I was recently asked to provide a comparison of a package policy to our general liability/professional liability program we provide at Security America. In my discussions with the agent, it became clear that what they were looking at vs what we were offering was not a like for like comparison. They were just price shopping. I was recently asked to provide a comparison of a package policy to our general liability/professional liability program we provide at Security America. In my discussions with the agent, it became clear that what they were looking at vs what we were offering was not a like for like comparison. They were just price shopping.
This got me to thinking, there is really one line of coverage where everyone dives deep in and truly does a full comparison. Healthcare.
You review the programs for deductibles, limits, covered medical procedures, prescription programs, etc. We go so deep into these reviews in order to determine the best fit for our employees and ourselves. The reason – we use our health insurance far more than any other insurance we have.
It is easy to let our auto, general liability, professional liability, etc. coverages simply renew. Why bother reviewing the coverage? Everyone is offering the same thing, right? We did it the first time we wrote our policy, we haven’t really used that insurance, so let’s just maintain the status quo.
Wrong. So wrong. Your business grows — it evolves. As does your exposure. At a minimum, every 2-5 years, you should review your insurance policies. Yes, your underwriter here is telling you that I want you to challenge me. Put us to task.
The one statement you will be able to quote me on “We need to make sure we are comparing apples to apples” – good, bad or ugly. We want to make sure all cards are on the table and you are in the best position to make your business decisions.
Here are just a few examples of where we see the biggest differences:
Occurrence vs Claims Made Forms – Professional Liability
Here is where I might completely nerd out on insurance. An occurrence-based policy triggers based on when the wrongful act/error occurred. So, let’s say you have a policy effective 2016 – 2017 and in 2018 a claim is made against you for an error you made during the 2016 – 2017 policy. The 2016 – 2017 policy is what would trigger. On a claims-made policy, it triggers based on when a claim is made against you. In the same scenario, (with some exceptions that we won’t get into here), the 2018 policy is what would trigger because that is when the actual claim was made against you.
So why this long explanation? There are very few professional liability policies that are occurrence. It is generally only offered on that basis when it is combined with General Liability. If your current professional liability policy is a claims-made policy, you will be extremely hard-pressed to move that particular line of coverage to an occurrence form.
In order to ensure you don’t run into an issue of late reporting and therefore uncovered claims, you would have to purchase an extended reporting period, which can be extremely expensive.Most policies would only allow you an option of 1 to 3 years. To be completely safe, you would want a minimum of 6 years.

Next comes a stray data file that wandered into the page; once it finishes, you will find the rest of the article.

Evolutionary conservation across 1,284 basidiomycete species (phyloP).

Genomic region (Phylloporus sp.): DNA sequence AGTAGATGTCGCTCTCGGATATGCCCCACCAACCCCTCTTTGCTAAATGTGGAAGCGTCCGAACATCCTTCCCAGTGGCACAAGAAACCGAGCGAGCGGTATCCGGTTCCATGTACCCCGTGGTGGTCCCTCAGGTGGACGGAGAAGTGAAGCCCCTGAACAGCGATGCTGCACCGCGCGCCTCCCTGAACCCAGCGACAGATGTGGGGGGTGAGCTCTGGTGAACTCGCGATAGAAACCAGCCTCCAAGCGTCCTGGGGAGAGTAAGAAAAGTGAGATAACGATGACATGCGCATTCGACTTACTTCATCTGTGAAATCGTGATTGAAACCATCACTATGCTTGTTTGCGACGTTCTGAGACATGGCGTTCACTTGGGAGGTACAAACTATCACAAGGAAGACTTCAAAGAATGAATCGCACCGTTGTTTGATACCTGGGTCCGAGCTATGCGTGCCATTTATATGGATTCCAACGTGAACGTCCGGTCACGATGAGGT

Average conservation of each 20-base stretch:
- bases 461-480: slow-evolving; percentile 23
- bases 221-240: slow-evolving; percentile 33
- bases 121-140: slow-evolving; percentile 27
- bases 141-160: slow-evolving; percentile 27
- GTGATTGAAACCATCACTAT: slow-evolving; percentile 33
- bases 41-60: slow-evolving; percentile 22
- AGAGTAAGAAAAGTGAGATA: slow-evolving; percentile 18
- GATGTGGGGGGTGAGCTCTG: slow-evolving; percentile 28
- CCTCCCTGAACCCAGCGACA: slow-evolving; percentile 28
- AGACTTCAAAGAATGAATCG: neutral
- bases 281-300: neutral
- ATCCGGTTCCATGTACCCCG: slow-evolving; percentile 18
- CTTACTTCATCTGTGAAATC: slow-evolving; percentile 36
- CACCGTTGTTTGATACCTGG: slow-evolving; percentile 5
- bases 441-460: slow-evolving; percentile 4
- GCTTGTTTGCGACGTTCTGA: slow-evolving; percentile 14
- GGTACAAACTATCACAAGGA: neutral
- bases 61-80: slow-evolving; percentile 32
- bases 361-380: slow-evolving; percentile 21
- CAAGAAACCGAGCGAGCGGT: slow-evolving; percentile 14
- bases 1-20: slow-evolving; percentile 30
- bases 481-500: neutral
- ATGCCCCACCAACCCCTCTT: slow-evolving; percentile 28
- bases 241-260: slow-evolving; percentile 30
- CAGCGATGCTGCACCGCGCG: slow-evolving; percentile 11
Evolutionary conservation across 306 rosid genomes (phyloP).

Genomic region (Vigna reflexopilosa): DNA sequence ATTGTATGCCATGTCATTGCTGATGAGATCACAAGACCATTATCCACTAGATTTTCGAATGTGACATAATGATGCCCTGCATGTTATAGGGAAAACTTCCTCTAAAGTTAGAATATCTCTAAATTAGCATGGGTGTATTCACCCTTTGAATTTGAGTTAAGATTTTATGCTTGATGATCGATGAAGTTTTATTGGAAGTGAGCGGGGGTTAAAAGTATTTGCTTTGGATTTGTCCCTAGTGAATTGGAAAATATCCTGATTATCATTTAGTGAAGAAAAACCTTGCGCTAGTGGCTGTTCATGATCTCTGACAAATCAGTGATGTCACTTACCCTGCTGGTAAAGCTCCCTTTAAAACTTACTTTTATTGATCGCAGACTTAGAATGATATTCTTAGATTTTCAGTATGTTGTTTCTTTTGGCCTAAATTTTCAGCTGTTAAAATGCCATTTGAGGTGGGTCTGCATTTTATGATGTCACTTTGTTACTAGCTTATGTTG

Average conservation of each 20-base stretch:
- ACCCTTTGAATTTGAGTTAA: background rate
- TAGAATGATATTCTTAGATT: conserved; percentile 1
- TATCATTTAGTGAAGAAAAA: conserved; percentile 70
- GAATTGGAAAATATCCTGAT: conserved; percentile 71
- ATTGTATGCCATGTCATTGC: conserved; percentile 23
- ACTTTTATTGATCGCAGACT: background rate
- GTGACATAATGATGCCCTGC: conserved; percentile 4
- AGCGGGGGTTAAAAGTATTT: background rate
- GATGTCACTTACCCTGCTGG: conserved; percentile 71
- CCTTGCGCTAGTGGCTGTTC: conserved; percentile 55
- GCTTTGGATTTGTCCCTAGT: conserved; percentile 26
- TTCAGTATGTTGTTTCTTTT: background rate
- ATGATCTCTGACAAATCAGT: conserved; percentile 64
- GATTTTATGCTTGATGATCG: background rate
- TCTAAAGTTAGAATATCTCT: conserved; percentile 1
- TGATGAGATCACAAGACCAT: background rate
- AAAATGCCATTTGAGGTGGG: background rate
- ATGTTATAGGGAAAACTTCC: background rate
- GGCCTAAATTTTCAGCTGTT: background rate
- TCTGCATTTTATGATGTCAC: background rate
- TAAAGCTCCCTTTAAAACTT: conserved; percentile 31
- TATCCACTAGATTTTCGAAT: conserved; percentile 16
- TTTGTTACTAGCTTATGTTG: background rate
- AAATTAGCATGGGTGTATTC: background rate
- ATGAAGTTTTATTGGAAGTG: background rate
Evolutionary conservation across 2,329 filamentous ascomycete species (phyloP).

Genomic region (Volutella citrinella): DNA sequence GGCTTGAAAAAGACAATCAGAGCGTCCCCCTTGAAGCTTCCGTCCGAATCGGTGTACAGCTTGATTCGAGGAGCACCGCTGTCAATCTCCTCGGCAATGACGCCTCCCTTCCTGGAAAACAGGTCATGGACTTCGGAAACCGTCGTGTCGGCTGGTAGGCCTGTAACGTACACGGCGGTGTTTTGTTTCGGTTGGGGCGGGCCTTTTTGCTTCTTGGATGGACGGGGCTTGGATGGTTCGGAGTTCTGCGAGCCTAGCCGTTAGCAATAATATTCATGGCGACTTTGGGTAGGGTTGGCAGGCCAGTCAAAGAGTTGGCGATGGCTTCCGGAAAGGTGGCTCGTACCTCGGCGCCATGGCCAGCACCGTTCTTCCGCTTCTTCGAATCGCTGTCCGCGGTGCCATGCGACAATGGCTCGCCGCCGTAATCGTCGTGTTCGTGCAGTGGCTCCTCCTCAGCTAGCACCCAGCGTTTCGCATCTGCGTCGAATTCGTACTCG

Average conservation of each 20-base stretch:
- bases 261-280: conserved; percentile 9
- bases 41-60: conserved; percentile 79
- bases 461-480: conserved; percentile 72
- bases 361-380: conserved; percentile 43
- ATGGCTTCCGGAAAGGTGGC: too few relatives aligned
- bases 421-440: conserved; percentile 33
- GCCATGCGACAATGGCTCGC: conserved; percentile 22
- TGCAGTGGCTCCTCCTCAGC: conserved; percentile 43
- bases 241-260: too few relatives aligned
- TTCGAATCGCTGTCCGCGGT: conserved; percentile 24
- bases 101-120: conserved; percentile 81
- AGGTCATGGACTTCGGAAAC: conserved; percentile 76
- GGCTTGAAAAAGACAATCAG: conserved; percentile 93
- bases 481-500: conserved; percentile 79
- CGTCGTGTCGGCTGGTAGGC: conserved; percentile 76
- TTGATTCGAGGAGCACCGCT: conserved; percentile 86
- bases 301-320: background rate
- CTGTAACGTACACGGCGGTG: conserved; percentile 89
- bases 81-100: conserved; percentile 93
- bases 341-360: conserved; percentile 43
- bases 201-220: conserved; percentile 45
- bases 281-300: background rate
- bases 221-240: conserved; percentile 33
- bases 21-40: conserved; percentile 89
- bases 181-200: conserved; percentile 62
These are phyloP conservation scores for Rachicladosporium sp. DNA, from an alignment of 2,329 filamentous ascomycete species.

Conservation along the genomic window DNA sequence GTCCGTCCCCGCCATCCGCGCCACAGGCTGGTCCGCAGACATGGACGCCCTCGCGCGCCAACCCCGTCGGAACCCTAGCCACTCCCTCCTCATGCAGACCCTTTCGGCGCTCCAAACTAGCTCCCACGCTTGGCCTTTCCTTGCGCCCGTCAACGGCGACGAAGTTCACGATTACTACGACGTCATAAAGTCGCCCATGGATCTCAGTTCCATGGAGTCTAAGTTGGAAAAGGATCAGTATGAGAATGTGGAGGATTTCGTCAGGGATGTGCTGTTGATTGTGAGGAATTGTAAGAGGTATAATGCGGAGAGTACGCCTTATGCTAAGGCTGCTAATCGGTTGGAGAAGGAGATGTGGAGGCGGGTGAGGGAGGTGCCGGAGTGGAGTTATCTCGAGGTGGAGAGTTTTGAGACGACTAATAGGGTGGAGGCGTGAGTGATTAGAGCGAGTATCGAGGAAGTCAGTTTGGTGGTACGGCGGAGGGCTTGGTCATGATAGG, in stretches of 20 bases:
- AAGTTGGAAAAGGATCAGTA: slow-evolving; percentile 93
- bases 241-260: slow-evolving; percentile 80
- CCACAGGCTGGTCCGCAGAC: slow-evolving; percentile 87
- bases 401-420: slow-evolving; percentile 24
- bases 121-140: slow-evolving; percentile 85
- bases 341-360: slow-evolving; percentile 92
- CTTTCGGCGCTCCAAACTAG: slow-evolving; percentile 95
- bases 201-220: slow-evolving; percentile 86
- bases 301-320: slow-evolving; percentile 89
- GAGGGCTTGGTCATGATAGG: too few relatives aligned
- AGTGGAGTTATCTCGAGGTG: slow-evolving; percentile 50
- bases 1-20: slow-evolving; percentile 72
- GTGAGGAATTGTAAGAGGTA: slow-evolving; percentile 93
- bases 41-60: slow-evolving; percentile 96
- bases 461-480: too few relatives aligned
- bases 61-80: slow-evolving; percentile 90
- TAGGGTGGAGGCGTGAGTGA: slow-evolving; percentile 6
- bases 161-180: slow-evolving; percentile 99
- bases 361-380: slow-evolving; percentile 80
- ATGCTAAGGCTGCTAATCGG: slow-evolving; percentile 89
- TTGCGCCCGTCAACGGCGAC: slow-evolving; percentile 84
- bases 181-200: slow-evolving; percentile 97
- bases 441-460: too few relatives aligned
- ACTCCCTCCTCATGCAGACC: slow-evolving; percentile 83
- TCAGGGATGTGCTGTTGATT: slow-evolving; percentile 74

The point is – you have to watch what type of policy you are leaving and going to. More importantly, engage insurance professionals that are willing to point this out even if it doesn’t benefit them.
Endorsements and Exclusions
I know this is a bit of a broad statement, but you can’t simply dive into the main part of the policy. You need to look at every single endorsement and every single exclusion. A good insurance professional will ask for a copy of every single piece of wording that would be ultimately attached.
This comparison is extremely important. A bad agent will look at the name of an endorsement and assume they know what it is addressing and not read any further. A great example of this is an endorsement I came across recently.
It was called an Installation Floater Endorsement. In reading simply the name, I couldn’t tell what exactly the intent of the endorsement was. Generally, when we hear “floater,” we think of some kind of property coverage. I requested a copy of the form itself in order to do a proper comparison. What I found is that they were actually sub-limiting coverage for installation services. A huge coverage difference.
The famous, don’t “assume” because you know what it does…don’t assume what is in an endorsement or exclusion simply by the title – you have to read and understand the intent.
While the meat of what we compare has to be related to actual coverages, we can’t forget the importance of service. When we say service, we mean all around services – from the time you work on getting a quote, to the time you bind, to the time you request certificates of insurance and make claims. Every piece of service is important.
What is the turn around time on certificates of insurance? When you have a claim – will there be experts easily accessible to assist you? How familiar are they with your industry?
Are there experts available to help you with contract review? These are all questions that have to be asked and answered.
At Security America, we take your insurance seriously. We like to think that most of the time we are above the rest when it comes to your general liability and professional liability coverage, but we aren’t afraid to show you where our shortfalls may be.
As your insurance professionals, we will always put your needs first. We will give it to you straight – even if it might not fully be in our favor.
For all your fruit comparisons, call or email us today at 866-315-3838 or Info@SecurityAmericaRRG.com.